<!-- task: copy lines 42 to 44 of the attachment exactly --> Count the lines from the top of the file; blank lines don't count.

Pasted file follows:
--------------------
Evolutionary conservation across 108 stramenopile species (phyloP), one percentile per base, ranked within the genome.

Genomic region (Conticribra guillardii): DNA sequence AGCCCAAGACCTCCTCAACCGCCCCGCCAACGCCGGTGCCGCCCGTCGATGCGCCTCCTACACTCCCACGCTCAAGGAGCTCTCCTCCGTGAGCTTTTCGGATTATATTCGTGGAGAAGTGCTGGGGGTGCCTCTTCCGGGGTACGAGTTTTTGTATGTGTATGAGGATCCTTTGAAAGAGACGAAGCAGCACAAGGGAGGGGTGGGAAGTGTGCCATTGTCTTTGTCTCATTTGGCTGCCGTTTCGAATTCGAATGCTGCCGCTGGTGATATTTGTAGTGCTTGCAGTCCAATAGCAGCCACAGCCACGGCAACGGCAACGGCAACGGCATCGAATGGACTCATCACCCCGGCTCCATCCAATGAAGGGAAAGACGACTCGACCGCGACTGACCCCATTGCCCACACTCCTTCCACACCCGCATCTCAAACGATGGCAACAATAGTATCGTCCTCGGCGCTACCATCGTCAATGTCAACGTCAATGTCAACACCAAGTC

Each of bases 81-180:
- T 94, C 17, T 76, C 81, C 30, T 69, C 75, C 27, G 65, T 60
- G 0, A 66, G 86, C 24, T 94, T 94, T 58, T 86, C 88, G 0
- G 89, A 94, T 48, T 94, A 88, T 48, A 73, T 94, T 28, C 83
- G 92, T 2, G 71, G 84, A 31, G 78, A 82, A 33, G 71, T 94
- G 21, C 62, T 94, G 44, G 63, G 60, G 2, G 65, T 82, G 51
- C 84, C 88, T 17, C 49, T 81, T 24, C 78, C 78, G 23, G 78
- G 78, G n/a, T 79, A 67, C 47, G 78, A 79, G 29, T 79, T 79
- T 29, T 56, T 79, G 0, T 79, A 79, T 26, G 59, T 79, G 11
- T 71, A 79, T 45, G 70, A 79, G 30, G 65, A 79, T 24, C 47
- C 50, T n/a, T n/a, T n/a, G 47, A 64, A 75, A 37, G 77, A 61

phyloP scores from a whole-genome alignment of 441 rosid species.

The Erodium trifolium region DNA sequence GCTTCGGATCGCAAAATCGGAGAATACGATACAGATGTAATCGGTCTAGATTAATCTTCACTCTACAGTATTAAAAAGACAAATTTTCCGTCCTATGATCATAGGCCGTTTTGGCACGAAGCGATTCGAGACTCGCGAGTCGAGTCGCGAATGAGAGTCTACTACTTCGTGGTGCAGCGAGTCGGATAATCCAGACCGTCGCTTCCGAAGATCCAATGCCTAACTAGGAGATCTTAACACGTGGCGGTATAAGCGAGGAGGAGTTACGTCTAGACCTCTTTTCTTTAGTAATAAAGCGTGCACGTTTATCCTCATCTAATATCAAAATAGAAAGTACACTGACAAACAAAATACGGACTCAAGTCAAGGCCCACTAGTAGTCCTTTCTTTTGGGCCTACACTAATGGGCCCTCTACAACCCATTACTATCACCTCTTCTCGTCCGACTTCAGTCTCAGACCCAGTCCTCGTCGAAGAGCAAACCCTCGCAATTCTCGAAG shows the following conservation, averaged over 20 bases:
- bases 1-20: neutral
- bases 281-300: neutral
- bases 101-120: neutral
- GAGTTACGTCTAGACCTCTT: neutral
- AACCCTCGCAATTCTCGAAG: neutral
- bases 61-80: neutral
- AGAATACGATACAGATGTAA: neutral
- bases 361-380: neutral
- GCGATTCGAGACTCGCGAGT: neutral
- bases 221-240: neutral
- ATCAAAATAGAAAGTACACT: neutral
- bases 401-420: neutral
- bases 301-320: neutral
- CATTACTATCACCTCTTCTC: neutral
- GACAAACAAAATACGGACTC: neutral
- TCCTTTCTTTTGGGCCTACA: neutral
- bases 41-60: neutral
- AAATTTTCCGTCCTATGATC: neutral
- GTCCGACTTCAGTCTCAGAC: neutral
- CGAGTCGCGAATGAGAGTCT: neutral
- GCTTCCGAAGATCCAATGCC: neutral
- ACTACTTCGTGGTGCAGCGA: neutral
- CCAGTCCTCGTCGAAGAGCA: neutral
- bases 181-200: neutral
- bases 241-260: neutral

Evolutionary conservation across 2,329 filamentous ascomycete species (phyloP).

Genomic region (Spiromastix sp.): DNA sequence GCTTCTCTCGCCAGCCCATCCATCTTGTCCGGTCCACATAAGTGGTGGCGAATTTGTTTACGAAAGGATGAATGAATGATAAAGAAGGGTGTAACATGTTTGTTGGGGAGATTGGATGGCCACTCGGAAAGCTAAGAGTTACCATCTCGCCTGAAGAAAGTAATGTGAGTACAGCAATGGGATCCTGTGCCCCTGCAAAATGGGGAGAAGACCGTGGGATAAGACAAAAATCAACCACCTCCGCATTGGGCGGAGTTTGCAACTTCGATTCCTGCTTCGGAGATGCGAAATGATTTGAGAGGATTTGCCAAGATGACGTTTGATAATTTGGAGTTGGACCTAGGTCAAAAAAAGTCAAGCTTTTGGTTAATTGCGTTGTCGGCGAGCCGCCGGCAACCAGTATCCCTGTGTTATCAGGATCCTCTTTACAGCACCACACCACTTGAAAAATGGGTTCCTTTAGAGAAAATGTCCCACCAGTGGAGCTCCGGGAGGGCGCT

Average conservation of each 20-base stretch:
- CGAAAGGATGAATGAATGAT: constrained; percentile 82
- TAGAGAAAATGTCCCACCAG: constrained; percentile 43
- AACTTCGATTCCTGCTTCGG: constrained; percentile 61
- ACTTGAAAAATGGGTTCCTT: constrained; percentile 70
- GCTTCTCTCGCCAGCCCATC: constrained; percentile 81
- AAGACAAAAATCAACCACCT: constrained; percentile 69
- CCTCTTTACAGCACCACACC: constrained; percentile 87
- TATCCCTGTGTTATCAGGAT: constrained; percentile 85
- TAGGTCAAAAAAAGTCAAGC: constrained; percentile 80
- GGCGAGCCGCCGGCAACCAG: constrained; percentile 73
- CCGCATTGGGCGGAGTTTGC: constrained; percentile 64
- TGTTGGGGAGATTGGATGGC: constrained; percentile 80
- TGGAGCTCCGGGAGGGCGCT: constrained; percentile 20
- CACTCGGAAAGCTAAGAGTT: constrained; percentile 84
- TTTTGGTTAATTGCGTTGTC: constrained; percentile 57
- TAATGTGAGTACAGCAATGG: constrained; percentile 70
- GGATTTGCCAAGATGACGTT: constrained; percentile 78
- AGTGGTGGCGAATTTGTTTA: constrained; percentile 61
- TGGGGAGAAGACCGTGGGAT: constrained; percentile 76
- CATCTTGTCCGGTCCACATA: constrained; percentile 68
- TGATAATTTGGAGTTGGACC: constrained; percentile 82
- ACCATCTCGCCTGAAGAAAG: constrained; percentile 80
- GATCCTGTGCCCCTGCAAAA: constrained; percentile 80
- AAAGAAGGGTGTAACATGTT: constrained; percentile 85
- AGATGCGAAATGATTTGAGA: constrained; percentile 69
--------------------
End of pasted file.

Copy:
Genomic region (Spiromastix sp.): DNA sequence GCTTCTCTCGCCAGCCCATCCATCTTGTCCGGTCCACATAAGTGGTGGCGAATTTGTTTACGAAAGGATGAATGAATGATAAAGAAGGGTGTAACATGTTTGTTGGGGAGATTGGATGGCCACTCGGAAAGCTAAGAGTTACCATCTCGCCTGAAGAAAGTAATGTGAGTACAGCAATGGGATCCTGTGCCCCTGCAAAATGGGGAGAAGACCGTGGGATAAGACAAAAATCAACCACCTCCGCATTGGGCGGAGTTTGCAACTTCGATTCCTGCTTCGGAGATGCGAAATGATTTGAGAGGATTTGCCAAGATGACGTTTGATAATTTGGAGTTGGACCTAGGTCAAAAAAAGTCAAGCTTTTGGTTAATTGCGTTGTCGGCGAGCCGCCGGCAACCAGTATCCCTGTGTTATCAGGATCCTCTTTACAGCACCACACCACTTGAAAAATGGGTTCCTTTAGAGAAAATGTCCCACCAGTGGAGCTCCGGGAGGGCGCT

Average conservation of each 20-base stretch:
- CGAAAGGATGAATGAATGAT: constrained; percentile 82